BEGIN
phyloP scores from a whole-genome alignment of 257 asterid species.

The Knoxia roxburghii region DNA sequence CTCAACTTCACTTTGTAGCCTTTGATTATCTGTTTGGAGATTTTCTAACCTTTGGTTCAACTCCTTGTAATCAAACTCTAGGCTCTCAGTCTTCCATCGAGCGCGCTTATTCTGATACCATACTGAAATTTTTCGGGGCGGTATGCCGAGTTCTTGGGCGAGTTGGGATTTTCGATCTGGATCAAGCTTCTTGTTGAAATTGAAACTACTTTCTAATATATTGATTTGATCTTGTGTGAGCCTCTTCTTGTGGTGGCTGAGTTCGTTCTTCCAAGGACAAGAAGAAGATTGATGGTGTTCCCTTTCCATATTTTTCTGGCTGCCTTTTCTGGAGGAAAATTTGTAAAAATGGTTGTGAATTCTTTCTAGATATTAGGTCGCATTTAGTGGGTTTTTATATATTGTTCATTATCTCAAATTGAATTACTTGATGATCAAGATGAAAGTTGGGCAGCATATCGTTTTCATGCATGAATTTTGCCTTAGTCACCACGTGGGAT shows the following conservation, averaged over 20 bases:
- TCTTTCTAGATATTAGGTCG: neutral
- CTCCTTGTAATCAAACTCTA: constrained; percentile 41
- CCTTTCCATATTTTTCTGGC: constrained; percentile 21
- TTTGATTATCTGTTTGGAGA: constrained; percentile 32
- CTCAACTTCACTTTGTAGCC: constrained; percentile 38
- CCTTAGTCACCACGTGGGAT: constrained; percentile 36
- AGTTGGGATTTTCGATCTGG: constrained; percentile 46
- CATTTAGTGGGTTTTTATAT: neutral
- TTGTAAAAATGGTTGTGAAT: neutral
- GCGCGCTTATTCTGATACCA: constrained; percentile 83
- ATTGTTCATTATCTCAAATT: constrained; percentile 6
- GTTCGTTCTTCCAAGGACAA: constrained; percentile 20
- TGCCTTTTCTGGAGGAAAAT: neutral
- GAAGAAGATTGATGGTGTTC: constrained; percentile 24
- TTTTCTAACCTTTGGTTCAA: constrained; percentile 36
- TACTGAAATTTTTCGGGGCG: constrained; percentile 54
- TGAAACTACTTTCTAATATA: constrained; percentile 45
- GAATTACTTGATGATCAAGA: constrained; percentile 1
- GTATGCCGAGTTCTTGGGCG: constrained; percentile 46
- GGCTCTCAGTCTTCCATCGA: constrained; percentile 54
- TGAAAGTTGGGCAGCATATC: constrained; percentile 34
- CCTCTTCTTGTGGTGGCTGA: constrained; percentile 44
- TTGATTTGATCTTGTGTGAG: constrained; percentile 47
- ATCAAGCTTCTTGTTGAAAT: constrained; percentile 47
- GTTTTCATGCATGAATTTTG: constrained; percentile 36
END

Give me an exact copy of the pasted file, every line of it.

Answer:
phyloP scores from a whole-genome alignment of 257 asterid species.

The Knoxia roxburghii region DNA sequence CTCAACTTCACTTTGTAGCCTTTGATTATCTGTTTGGAGATTTTCTAACCTTTGGTTCAACTCCTTGTAATCAAACTCTAGGCTCTCAGTCTTCCATCGAGCGCGCTTATTCTGATACCATACTGAAATTTTTCGGGGCGGTATGCCGAGTTCTTGGGCGAGTTGGGATTTTCGATCTGGATCAAGCTTCTTGTTGAAATTGAAACTACTTTCTAATATATTGATTTGATCTTGTGTGAGCCTCTTCTTGTGGTGGCTGAGTTCGTTCTTCCAAGGACAAGAAGAAGATTGATGGTGTTCCCTTTCCATATTTTTCTGGCTGCCTTTTCTGGAGGAAAATTTGTAAAAATGGTTGTGAATTCTTTCTAGATATTAGGTCGCATTTAGTGGGTTTTTATATATTGTTCATTATCTCAAATTGAATTACTTGATGATCAAGATGAAAGTTGGGCAGCATATCGTTTTCATGCATGAATTTTGCCTTAGTCACCACGTGGGAT shows the following conservation, averaged over 20 bases:
- TCTTTCTAGATATTAGGTCG: neutral
- CTCCTTGTAATCAAACTCTA: constrained; percentile 41
- CCTTTCCATATTTTTCTGGC: constrained; percentile 21
- TTTGATTATCTGTTTGGAGA: constrained; percentile 32
- CTCAACTTCACTTTGTAGCC: constrained; percentile 38
- CCTTAGTCACCACGTGGGAT: constrained; percentile 36
- AGTTGGGATTTTCGATCTGG: constrained; percentile 46
- CATTTAGTGGGTTTTTATAT: neutral
- TTGTAAAAATGGTTGTGAAT: neutral
- GCGCGCTTATTCTGATACCA: constrained; percentile 83
- ATTGTTCATTATCTCAAATT: constrained; percentile 6
- GTTCGTTCTTCCAAGGACAA: constrained; percentile 20
- TGCCTTTTCTGGAGGAAAAT: neutral
- GAAGAAGATTGATGGTGTTC: constrained; percentile 24
- TTTTCTAACCTTTGGTTCAA: constrained; percentile 36
- TACTGAAATTTTTCGGGGCG: constrained; percentile 54
- TGAAACTACTTTCTAATATA: constrained; percentile 45
- GAATTACTTGATGATCAAGA: constrained; percentile 1
- GTATGCCGAGTTCTTGGGCG: constrained; percentile 46
- GGCTCTCAGTCTTCCATCGA: constrained; percentile 54
- TGAAAGTTGGGCAGCATATC: constrained; percentile 34
- CCTCTTCTTGTGGTGGCTGA: constrained; percentile 44
- TTGATTTGATCTTGTGTGAG: constrained; percentile 47
- ATCAAGCTTCTTGTTGAAAT: constrained; percentile 47
- GTTTTCATGCATGAATTTTG: constrained; percentile 36